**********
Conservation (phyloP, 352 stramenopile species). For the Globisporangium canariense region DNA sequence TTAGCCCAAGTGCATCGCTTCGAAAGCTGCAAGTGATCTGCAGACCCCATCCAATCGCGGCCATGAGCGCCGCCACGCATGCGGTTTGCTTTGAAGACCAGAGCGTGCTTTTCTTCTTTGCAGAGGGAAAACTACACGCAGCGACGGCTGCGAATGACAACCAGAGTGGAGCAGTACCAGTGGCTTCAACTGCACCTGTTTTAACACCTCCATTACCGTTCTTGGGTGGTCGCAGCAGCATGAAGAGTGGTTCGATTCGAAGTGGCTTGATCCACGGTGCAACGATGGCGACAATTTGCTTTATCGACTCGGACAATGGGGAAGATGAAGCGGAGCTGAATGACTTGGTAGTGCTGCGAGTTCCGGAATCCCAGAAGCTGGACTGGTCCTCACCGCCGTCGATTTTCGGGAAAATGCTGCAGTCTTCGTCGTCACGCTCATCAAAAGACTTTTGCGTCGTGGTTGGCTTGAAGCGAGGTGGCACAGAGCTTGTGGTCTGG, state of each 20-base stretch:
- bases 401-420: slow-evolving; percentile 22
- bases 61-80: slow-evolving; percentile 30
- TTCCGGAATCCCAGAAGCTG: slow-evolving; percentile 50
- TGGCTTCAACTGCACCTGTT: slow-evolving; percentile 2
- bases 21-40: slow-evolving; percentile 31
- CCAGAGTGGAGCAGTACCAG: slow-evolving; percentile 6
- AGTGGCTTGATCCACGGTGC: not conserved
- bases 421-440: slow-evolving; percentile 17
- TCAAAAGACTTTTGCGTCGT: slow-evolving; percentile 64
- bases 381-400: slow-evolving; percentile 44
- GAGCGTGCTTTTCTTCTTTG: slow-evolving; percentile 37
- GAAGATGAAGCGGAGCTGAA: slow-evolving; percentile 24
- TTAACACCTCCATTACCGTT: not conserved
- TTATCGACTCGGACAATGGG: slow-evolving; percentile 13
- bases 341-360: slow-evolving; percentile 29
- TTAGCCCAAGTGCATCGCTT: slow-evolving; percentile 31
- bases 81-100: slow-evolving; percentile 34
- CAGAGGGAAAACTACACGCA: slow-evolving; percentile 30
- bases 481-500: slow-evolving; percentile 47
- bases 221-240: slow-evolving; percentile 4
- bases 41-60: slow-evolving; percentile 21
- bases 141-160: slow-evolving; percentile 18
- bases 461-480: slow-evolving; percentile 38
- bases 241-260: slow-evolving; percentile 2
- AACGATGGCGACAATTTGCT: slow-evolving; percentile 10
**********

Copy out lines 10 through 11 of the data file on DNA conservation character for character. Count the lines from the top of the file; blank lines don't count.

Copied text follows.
- TCAAAAGACTTTTGCGTCGT: slow-evolving; percentile 64
- bases 381-400: slow-evolving; percentile 44